The three facets of data science
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The three facets of data science

When people talk about big data, they nearly
always talk about data science, and data scientists, as well. Now, just as the definition of big data is
still debated, the same is true for the definition of data science. To some people, the term’s just a fancier
way of saying statistics and statisticians. On the other hand, other people argue that
data science is a distinct field. It has different training, techniques, tools
and goals than statistics typically has. Now, that’s what we’re going to talk about
in this presentation. The first thing that we want to do, is we
want to look at what’s called the data science venn diagram. This is a chart that was created by Drew Conway
in 2010, and what he’s arguing here is that data science involves a combination of three
different skills. The first is statistics. That’s on the top right. The second, on the bottom, is domain knowledge
that you actually know, for instance, about management or advertising. And the one on the top left is coding, or
being able to program computers. He’s arguing that, to get data science,
a person needs to be able to do all three of these. So, we’re going to talk about each of these
facets one at a time and in combination with each other. The first component of data science is statistics,
which shouldn’t be surprising because we’re talking about data science. The trick here is that a lot of things that
go into statistics and mathematics can be really counterintuitive, and if you don’t
have the specific formal training, you can make some really big mistakes. The second element of data science is domain
knowledge, and the idea here is that a researcher should know about the topic area that they’re
working in, so if you’re working in, say for instance, marketing, you need to understand
how marketing works, and that makes it so you can have more insight and better direct
your analyses and your procedures to match the questions that you might have. For instance, there’s a wonderful blog post
by Svetlana Sicular of Gartner Inc, where she writes, “Organizations already have
people who know their own data better than mystical data scientists – this is a key. The internal people already gained experience
and ability to model, research, and analyze. Learning Hadoop, a common software or framework
for dealing with big data, is easier than learning a company’s business.” And that really underscores the importance
of domain knowledge in data science. The third element of Drew Conway’s data
science diagram is coding, and this refers to computer programming ability. Now, it doesn’t need to be complicated. You don’t have to have a PhD in computer
science. A little bit of Python programming can go
a very long way. It’s because this allows for the creative
exploration and manipulation of data sets, and especially when you consider the variety
of data that’s part of big data. The ability to combine data that comes in
different formats can be a really important thing, and that often requires some coding
ability. It also helps to develop algorithmic thinking,
or thinking in linear steps by steps by steps to get through a problem. Next, we’ll talk about combinations of two
of these elements at a time. The first one is statistics and domain knowledge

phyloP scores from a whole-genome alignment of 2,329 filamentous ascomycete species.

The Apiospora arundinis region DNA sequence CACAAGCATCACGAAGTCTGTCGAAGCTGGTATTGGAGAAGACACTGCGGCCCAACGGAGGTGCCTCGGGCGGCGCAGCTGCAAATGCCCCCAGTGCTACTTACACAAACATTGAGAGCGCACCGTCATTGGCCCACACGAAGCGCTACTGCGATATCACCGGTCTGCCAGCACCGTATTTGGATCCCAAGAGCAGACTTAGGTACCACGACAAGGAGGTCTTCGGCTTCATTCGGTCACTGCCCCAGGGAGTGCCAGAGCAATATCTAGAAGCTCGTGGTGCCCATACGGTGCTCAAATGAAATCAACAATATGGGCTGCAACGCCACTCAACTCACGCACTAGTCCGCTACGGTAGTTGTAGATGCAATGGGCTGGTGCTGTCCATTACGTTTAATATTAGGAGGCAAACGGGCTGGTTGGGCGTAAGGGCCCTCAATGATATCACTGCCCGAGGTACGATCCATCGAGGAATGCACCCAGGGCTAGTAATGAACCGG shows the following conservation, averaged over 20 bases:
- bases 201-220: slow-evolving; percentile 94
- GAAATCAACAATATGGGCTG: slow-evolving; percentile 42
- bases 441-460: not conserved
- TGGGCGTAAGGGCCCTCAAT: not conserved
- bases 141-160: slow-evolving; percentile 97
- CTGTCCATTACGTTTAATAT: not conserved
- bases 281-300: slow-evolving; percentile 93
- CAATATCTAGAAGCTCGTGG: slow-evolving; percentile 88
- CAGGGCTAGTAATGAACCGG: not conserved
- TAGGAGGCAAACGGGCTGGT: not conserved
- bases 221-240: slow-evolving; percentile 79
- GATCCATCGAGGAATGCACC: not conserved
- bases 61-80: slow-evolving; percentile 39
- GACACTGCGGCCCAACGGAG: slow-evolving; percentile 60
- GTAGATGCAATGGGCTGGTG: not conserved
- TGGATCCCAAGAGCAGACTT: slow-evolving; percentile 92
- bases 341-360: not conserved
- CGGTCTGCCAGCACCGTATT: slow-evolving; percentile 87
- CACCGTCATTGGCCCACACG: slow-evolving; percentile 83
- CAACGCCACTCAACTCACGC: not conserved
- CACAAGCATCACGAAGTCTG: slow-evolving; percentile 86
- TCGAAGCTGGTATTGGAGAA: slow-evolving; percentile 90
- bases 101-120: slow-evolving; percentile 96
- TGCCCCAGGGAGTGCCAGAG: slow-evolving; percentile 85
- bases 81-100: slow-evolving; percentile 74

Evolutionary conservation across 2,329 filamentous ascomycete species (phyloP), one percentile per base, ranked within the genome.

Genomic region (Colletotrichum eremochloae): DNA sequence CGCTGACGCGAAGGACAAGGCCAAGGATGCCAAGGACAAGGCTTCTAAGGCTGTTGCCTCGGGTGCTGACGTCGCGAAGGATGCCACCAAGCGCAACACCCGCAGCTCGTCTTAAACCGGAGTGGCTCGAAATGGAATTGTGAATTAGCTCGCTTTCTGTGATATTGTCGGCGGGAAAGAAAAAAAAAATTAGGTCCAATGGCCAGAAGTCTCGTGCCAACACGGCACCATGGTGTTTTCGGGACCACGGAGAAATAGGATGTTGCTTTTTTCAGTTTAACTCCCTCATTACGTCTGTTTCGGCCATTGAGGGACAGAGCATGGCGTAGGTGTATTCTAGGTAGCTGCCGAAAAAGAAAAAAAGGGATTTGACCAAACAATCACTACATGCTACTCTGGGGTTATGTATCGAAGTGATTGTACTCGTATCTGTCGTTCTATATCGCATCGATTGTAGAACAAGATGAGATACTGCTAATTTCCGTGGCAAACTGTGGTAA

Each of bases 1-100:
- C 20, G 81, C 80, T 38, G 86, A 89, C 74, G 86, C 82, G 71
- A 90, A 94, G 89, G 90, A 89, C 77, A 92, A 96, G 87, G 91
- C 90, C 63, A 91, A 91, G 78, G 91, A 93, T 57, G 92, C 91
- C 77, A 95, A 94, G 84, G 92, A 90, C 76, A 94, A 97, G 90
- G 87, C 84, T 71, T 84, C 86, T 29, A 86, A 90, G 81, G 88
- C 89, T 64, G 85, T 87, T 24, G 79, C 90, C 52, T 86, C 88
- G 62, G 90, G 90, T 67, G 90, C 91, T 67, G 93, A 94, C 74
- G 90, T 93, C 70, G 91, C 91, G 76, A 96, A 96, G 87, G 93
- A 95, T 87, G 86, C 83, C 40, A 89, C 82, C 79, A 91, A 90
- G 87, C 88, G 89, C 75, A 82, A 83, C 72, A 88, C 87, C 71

without coding. Now, this is what Conway calls traditional
research, and this is where a researcher works within their field of expertise, uses common
tools for working with familiar data formats. It’s extremely productive, and nearly all
existing research has been conducted this way. The second combination is statistics and coding
without substantive expertise. This is what Conway refers to as machine learning,
and now, that’s not to be confused with data mining. Machine learning is where an algorithm or
a program updates itself and evolves to perform a specific analytical task. The most familiar example of this is spam
filters in email, in which the user or a whole large group of users identify messages as
spam or not spam, and the formula that the program uses to determine whether something
is spam updates with each new piece of information to have increased accuracy the more you use
it. The third combination here is domain knowledge
and coding without statistics. Now, Conway labels this a danger zone, with
the idea being that you have enough knowledge to be dangerous. While there are problems with this, I’ll
mention two things. First, Conway himself mentions that it seems
very unlikely that a person could develop both programming expertise and substantive
knowledge without also learning some math and statistics, so he says it would be a sparsely
populated category, and I believe that’s true. On the other hand, there’s some really important
data science contributions that come out of this combination, including, for instance,
what are called word counts, which we’ll talk about later. It’s simple stuff. These are procedures that do not require sophisticated
statistics. You’re just counting how often things occur,
and you can get important insights out of that, so I wouldn’t write this one off completely. I would say, though, that like Conway, it’s
not likely that a person could develop expertise in both coding and their domain without getting
the math and statistics as well. And finally, of course, there’s all three
of these things, statistics, domain knowledge, and coding, at once, and that is the most
common definition of data science.

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